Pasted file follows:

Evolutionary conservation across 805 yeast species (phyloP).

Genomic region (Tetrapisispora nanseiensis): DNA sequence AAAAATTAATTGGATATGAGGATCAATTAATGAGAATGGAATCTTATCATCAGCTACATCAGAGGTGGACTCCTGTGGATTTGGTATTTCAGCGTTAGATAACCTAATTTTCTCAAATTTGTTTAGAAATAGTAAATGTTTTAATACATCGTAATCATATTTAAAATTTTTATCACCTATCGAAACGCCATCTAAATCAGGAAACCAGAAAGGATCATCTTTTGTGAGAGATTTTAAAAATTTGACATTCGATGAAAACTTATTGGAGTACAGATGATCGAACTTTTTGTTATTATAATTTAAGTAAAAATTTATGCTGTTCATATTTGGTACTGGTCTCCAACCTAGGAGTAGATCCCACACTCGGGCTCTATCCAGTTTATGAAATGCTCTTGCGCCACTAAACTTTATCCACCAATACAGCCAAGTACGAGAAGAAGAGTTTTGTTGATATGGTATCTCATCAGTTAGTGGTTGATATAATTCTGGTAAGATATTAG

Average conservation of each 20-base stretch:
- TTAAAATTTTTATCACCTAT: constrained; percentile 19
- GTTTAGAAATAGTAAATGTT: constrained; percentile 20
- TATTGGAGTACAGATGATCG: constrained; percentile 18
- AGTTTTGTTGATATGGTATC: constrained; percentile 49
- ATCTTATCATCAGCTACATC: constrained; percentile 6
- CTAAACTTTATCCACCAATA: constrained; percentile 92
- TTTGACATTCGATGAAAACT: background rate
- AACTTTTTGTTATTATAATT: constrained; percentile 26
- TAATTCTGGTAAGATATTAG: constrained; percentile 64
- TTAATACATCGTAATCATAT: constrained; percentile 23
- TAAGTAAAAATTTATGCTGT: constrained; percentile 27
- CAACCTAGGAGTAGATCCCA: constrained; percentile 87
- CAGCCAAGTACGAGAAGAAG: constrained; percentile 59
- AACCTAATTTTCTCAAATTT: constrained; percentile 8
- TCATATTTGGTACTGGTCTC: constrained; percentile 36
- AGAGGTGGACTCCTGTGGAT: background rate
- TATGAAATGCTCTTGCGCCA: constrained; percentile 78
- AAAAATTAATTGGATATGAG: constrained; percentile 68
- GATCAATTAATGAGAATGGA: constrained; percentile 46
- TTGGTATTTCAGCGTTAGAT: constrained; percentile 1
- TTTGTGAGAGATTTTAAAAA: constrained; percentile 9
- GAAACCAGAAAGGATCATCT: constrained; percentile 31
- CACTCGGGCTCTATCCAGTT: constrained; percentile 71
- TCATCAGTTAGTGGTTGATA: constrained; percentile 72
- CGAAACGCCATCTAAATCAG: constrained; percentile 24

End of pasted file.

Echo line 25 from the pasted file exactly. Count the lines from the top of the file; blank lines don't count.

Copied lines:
- GAAACCAGAAAGGATCATCT: constrained; percentile 31